Terence Blanchard: Requiem for Katrina
TB: When Harry Belafonte took that step, the media machine went into action. Consequently, one of the things that is really doing a disservice to our country is how we spin the media. When (Venezuelan President Hugo) Chavez wanted to send people and equipment to New Orleans to help, there are those that wanted to make it a political issue. Now at that particular point in time, I didn't really give a damn about Chavez's political motives. Do you know what I mean? I could care less because the (U.S.) wasn't helping, so somebody needed to.
But we have this "either or" mentality in the media and it's doing us a serious disservice. When there is an issue brought up in the media, there are usually two opposing views being given but there is a no resolution attitude and that doesn't teach the country how to resolve issues. When you watch any news program, and I mean any news program other than Bill Moyer's or the "Daily Show," when anything comes up, there are always two opposing sides, like the country only has two opposing views on any issue in this country. That's ludicrous! There should be "think tanks" with people from various walks of life that debate issues on television. But that's laughable, right? It doesn't make any sense. But what happens is that we have leaders who have learned to be skillful liars on television and they are selling the public a bill of goods that doesn't exist. They should be ashamed of themselves.
AAJ: Would there have been a think tank if the damage had been from a terrorist attack?
TB: If it would have been due to a terrorist attack, the media machine would have thrown up its hands and would have received more money to go to Iraq. And I understand where you are trying to go with this, but the thing that we don't talk about is that if most of the people seen on the street were white, there would have been a think tank and a resolution.
But it doesn't get addressed, because we don't want to think that that's part of it, but it is. And it's very much a part of it. If there would have been more film clips of white people with no water and no food....
AAJ: There would have been help in just several hours.
TB: That's right and we still have a lot of growing up to do as a country as far as race relations are concerned. But let me just say this too. Let me draw a distinction between the American public and our government. From what I personally experienced, the American public was trying to step up to the plate. Wherever I went, people around the country expressed their opinion that not being able to get help for more than a few days was bullshit.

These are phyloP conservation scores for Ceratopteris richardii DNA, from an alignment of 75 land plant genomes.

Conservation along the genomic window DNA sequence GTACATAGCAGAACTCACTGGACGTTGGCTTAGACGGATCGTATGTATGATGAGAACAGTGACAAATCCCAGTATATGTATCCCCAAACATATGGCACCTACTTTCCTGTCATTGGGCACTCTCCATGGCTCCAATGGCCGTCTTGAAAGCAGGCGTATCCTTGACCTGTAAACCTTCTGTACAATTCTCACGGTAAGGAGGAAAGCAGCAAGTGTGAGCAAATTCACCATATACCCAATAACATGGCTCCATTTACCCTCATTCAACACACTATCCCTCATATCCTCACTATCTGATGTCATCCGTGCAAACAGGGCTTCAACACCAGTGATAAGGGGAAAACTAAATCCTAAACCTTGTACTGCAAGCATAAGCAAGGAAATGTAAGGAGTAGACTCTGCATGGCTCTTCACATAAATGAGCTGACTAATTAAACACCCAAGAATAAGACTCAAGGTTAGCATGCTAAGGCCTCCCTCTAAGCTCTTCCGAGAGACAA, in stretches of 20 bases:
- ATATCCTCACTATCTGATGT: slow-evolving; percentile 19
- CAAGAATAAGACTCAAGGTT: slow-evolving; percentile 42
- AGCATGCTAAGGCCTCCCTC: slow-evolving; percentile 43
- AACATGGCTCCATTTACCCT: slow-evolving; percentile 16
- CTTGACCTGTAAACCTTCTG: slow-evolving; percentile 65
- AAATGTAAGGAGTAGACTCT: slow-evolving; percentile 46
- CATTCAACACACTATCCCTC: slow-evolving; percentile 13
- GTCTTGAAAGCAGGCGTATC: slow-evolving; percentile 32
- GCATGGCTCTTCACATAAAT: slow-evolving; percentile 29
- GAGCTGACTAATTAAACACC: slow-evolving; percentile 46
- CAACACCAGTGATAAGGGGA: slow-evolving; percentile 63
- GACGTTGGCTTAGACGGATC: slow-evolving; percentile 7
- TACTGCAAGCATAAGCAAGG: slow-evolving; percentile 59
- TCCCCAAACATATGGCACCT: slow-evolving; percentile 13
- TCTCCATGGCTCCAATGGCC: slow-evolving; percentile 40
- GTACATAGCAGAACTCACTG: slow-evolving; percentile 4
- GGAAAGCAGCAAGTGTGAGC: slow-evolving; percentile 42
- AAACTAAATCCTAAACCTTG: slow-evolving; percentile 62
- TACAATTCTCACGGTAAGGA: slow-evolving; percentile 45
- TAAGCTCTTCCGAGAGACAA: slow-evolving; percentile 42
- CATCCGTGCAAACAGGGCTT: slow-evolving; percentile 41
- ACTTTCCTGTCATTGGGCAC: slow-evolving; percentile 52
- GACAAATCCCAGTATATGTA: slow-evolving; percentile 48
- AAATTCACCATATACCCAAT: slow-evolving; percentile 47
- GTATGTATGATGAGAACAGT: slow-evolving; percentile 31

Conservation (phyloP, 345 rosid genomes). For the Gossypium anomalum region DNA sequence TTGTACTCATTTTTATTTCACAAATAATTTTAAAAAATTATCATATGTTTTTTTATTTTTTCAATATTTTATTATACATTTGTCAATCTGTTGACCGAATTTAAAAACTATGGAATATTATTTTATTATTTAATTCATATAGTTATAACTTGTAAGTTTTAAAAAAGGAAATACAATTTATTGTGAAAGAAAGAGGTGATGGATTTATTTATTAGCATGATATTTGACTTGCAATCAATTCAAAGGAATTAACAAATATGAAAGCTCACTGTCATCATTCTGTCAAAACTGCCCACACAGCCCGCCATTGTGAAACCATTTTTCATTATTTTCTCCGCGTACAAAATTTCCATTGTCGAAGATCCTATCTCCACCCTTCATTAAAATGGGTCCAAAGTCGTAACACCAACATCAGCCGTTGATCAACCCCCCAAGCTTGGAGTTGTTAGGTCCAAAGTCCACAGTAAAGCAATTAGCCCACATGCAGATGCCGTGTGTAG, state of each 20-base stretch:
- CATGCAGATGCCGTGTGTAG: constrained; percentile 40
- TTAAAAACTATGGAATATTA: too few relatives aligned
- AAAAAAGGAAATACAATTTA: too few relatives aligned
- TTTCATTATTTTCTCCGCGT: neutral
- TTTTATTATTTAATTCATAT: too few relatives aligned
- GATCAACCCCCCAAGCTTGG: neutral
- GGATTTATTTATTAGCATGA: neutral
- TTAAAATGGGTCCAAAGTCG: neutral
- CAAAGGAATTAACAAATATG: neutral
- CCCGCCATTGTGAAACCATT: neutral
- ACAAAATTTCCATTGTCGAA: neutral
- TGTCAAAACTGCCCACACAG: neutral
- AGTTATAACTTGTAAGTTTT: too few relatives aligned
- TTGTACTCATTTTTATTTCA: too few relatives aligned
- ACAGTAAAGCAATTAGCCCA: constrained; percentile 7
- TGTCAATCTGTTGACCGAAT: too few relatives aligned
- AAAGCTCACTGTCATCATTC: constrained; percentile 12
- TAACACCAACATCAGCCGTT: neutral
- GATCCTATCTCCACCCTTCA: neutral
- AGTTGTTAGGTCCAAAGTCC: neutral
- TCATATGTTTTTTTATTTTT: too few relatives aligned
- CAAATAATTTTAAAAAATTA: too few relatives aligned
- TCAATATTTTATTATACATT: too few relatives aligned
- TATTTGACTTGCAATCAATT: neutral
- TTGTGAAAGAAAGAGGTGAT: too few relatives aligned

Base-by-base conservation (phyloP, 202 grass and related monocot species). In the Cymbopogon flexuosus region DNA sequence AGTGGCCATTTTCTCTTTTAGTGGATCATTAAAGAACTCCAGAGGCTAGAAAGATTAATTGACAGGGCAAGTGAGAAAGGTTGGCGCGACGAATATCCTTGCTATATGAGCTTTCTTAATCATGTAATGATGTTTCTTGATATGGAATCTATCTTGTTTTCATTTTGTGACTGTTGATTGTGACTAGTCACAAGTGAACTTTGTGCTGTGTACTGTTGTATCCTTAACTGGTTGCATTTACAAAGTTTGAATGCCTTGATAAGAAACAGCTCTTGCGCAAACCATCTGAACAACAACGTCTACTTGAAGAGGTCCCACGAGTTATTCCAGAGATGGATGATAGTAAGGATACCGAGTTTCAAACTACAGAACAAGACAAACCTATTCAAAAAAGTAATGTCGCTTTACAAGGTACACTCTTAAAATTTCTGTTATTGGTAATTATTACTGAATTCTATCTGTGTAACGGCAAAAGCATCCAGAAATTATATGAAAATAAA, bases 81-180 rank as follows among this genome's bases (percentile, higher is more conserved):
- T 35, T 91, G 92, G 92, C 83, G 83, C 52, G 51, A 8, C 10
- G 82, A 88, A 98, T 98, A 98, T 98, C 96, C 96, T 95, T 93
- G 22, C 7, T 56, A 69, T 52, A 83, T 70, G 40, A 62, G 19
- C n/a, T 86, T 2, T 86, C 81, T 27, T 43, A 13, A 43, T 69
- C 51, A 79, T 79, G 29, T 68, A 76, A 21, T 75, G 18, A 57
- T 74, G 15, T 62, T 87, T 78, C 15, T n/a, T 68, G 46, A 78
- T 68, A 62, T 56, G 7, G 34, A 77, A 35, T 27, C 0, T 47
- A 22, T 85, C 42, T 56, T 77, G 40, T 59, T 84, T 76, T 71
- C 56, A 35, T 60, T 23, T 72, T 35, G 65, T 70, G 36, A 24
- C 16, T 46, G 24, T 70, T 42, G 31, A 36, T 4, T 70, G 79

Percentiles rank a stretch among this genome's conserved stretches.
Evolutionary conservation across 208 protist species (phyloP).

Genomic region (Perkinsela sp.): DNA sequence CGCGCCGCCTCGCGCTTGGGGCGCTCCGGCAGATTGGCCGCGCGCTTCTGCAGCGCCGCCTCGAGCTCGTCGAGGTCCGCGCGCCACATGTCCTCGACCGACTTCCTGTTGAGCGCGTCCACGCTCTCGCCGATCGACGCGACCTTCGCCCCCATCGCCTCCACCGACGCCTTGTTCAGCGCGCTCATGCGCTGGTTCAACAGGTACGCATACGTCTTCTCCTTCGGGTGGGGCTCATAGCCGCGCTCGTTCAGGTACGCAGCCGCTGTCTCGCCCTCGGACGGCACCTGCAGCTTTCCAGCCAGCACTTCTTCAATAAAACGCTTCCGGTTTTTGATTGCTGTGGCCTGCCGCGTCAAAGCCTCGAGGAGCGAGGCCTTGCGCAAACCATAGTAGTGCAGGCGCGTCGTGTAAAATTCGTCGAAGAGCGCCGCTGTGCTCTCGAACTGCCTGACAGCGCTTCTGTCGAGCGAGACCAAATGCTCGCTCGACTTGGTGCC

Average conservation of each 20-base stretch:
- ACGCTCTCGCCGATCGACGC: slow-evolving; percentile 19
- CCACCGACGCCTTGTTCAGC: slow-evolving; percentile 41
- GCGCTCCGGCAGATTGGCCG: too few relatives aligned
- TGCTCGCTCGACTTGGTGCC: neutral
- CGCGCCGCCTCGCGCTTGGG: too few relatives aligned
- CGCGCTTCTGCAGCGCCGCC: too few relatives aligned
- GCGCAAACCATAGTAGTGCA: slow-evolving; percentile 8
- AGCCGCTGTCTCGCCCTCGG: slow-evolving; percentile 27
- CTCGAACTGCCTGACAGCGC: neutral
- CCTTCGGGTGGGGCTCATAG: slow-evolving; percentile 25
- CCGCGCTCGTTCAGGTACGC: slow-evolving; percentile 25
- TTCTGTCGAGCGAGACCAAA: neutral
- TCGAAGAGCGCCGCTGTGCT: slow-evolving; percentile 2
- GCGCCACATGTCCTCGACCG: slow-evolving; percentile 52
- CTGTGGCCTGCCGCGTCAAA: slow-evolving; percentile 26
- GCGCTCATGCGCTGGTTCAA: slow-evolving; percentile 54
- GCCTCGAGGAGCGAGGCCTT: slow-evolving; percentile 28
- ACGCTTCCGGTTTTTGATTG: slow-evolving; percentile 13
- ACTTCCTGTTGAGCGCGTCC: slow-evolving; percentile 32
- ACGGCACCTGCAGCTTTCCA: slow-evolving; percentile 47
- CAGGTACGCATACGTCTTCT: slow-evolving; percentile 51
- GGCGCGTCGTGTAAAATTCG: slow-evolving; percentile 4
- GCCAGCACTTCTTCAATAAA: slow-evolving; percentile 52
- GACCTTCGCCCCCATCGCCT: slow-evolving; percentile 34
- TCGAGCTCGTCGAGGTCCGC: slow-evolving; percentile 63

AAJ: But where were the people and organizations not from the political arena that could have helped with water, food and medical attention when nothing was available for the first five days?
TB: It was stopped at the borders. It was stopped at the borders by the National Guard and the airport was also shut down. Did you know that a day and a half after the hurricane, Canadian Mounties were at the border waiting to come into the city but they were turned away? There was this notion that the city was too dangerous to let people in. They were playing on those fears again. So there were all of these people that were actively ready to do whatever they could do to help, but they were turned away. And that is the part that so incenses me. They said the city was too dangerous to enter, but then no one was sent in to clean up the city. So does that mean we are just going to let people die that are still left in the city? There is no logical excuse. I don't see any excuse that makes any sense because if you are not allowing Canadian Mounties ... those were not people from the street, they were trained professionals.
AAJ: Did the lack of support have anything to do with our government not being able to apologize for the past atrocities toward African Americans?
TB: (Sighs) It has a lot to do with that, but I don't think it's a malicious thing. I just don't think we matter. Do you know what I'm saying? I don't think there is an evil machine out there that is trying to keep black people down, though I do think there is a certain segment of that in our culture. For the most part, we just don't exist on the radar. The issues that confront poor people are things they just don't think about and they're not bad people. They are not malicious people. It's just that their world is centered on something else.
I also wanted to become active in the political world here in New Orleans and I do get involved. But for the most part, I am trying to do my part as a private citizen. But this bureaucracy crap is not going to change or go away. Whenever somebody talks about reform they are really talking about a different form of what's already going on.
AAJ: Have the black leaders stepped up and asked any of the presidential candidates what they are going to do for the citizens of New Orleans?